Two Lands, Darius, living forever, year 36".

The Twenty-seventh Dynasty of Egypt (notated Dynasty XXVII, alternatively 27th Dynasty or Dynasty 27), also known as the First Egyptian Satrapy, was effectively a province (Satrapy) of the Achaemenid Persian Empire between 525 BC and 404 BC. It was founded by Cambyses II, the King of Persia, after the Battle of Pelusium (525 BC) and the Achaemenid conquest of Egypt, and his subsequent crowning as Pharaoh of Egypt.

Ruins of the pillared hall of Ramesses II at Mit Rahina

Memphis, Egypt

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The ancient capital of Inebu-hedj, the first nome of Lower Egypt that was known as mḥw ("north").

The ancient capital of Inebu-hedj, the first nome of Lower Egypt that was known as mḥw ("north").

Ruins of the pillared hall of Ramesses II at Mit Rahina
Memphis and its necropolis Saqqara as seen from the International Space Station
Ritualistic object depicting the god Nefertem, who was mainly worshipped in Memphis, The Walters Art Museum
Rameses II flanked by Ptah and Sekhmet
Sculpture from the Middle Kingdom restored in the name of Rameses II
Relief representing the High Priest of Ptah, Shoshenq
Ruins of the palace of Apries, in Memphis
Alexander at the Temple of Apis in Memphis, by Andre Castaigne (1898–1899)
Artist's depiction of the western forecourt of the Great Temple of Ptah at Memphis
Column depicting Merenptah making an offering to Ptah
The ruins of the temple of Hathor of Memphis
A statue of the sacred bull, Apis, found at the Serapeum of Saqqara.
Ankhefenmut kneels before the royal cartouche of Siamun, on a lintel from the Temple of Amun in Memphis
The colossus of Rameses II in the open-air museum
The famed stepped Pyramid of Djoser at Saqqara, the Memphis necropolis
The ruins of the palace of Apries, overlooking Memphis
James Rennell's map of Memphis and Cairo in 1799, showing the changes in the course of the Nile river
Statue of Rameses II, uncovered in Memphis by Joseph Hekekyan
Museum worker in the process of cleaning the Rameses II colossus
Depiction of Ptah found on the walls of the Temple of Hathor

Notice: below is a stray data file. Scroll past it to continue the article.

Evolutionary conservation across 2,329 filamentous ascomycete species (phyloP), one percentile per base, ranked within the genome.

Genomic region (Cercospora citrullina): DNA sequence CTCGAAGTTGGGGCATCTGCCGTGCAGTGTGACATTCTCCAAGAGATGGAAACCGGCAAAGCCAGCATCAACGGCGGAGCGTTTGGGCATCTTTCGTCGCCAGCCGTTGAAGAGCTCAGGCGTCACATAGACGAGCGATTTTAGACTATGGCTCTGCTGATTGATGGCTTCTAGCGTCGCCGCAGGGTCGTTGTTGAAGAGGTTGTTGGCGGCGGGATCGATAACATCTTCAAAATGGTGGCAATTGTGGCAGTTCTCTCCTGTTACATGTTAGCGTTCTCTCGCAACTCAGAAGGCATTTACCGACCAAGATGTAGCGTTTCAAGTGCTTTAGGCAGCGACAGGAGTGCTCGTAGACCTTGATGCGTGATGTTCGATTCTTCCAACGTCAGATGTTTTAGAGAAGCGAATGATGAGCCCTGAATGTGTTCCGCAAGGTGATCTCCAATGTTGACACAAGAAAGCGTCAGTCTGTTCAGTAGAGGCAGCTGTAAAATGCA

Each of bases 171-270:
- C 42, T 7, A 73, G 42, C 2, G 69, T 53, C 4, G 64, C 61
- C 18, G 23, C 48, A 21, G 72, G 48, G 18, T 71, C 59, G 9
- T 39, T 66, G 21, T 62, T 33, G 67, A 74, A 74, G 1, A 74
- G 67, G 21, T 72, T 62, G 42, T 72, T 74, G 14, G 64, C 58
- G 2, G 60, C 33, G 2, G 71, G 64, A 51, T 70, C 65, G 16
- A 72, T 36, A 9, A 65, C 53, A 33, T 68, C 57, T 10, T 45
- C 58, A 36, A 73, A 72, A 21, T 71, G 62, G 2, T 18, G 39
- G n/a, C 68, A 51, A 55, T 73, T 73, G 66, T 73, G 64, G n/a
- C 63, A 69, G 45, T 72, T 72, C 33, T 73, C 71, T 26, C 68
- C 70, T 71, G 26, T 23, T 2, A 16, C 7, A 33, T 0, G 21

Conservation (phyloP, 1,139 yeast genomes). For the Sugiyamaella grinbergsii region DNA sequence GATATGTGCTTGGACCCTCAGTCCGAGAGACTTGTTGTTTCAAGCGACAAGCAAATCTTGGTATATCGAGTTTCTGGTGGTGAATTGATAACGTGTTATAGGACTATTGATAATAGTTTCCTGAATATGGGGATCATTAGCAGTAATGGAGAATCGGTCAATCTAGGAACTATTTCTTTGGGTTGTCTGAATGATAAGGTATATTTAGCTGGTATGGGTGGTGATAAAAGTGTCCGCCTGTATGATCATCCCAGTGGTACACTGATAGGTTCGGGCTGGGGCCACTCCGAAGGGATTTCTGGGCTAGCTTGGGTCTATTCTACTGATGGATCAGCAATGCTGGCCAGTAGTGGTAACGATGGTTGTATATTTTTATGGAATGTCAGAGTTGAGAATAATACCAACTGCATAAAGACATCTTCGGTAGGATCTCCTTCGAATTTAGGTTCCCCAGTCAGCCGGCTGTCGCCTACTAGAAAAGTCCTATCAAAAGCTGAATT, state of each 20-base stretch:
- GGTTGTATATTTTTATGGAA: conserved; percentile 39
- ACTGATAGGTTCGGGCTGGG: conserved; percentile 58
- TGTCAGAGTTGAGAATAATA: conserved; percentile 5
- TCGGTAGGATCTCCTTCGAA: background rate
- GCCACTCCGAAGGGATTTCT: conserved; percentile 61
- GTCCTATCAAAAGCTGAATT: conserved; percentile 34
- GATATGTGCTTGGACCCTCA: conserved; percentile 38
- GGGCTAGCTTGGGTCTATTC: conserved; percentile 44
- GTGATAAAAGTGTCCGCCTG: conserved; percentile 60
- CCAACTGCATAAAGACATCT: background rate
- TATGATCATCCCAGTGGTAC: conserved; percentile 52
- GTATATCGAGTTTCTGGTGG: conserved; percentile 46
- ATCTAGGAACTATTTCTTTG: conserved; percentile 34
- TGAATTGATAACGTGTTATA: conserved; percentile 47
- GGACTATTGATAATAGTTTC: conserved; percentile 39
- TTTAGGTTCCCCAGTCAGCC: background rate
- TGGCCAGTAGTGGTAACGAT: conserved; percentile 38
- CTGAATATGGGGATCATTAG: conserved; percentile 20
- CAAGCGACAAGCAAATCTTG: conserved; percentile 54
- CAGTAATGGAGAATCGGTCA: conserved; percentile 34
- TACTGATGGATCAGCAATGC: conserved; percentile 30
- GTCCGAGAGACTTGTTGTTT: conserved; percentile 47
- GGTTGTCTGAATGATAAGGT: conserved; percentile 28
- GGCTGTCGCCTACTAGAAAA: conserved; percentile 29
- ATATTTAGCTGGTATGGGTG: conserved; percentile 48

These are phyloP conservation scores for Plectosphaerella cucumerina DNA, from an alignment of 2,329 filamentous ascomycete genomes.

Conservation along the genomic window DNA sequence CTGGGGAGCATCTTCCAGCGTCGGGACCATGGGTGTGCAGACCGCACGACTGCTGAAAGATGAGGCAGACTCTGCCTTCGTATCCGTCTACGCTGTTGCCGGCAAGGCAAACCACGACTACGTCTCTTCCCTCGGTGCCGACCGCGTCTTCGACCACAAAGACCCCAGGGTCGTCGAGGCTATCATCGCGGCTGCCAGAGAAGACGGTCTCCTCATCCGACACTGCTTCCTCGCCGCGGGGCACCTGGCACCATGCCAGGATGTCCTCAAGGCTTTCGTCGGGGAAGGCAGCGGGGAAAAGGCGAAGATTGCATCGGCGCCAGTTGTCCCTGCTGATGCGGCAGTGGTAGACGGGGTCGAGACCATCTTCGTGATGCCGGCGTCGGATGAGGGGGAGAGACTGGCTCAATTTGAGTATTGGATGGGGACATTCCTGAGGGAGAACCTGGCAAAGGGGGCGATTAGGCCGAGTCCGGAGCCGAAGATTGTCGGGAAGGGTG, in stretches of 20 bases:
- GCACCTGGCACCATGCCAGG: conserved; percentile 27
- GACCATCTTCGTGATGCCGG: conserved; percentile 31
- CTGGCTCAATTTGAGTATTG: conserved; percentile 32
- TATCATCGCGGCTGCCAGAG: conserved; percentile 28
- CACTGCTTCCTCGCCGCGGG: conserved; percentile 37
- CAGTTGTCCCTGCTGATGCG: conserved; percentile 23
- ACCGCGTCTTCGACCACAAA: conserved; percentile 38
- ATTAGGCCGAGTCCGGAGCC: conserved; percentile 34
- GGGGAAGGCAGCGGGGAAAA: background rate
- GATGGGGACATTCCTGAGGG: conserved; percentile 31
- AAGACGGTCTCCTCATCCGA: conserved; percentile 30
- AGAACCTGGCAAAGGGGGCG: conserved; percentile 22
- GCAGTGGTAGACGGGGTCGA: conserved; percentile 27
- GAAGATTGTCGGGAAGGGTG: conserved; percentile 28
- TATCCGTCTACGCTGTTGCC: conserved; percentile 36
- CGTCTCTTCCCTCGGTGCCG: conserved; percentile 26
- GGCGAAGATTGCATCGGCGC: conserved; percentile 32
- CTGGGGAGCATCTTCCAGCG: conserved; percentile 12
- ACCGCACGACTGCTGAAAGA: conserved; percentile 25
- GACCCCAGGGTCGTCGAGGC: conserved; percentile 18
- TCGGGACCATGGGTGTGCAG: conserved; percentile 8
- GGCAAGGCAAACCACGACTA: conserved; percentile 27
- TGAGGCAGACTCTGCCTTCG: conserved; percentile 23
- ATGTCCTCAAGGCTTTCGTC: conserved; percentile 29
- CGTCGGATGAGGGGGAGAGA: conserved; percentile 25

The alabaster sphinx found outside the Temple of Ptah
Statue of Rameses II in the open-air museum
Closeup of the sphinx outside the Temple of Ptah
Colossus of Rameses II

The Greek historian Herodotus, who tells a similar story, relates that during his visit to the city, the Persians, at that point the suzerains of the country, paid particular attention to the condition of these dams so that the city was saved from the annual flooding.

Egypt and Memphis were taken for Persia by king Cambyses in 525 BC after the Battle of Pelusium.

Fleet of triremes made up of photographs of the modern full-sized replica Olympias

Trireme

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A trireme'( ; derived from Latin: trirēmis'' "with three banks of oars"; cf.

A trireme'( ; derived from Latin: trirēmis'' "with three banks of oars"; cf.

Fleet of triremes made up of photographs of the modern full-sized replica Olympias
Phoenician warship with two rows of oars, relief from Nineveh, ca. 700 BC
The Lenormant Relief, from the Athenian Acropolis, depicting the rowers of an aphract Athenian trireme, ca. 410 BC. Found in 1852, it is one of the main pictorial testaments to the layout of the trireme.
A Greek trireme
Trireme, illustration from book Nordisk familjebok
Model of a Greek trireme
A Roman mosaic from Tunisia showing a trireme vessel during the Roman Empire
The mortise and tenon joint method of hull construction employed in ancient vessels.
Bronze trireme ram
Depiction of the position and angle of the rowers in a trireme. The form of the parexeiresia, projecting from the deck, is clearly visible.
A schematic view of what the circular kyklos formation would have looked like from above.
Coin minted by the Romano-Britannic usurper-emperor Allectus (r. 293-296 AD), depicting a trireme on the reverse
Olympias, a reconstruction of an ancient Athenian trireme
Olympias, a reconstruction of an ancient Athenian trireme

The first definite reference to the use of triremes in naval combat dates to ca. 525 BC, when, according to Herodotus, the tyrant Polycrates of Samos was able to contribute 40 triremes to a Persian invasion of Egypt (Battle of Pelusium).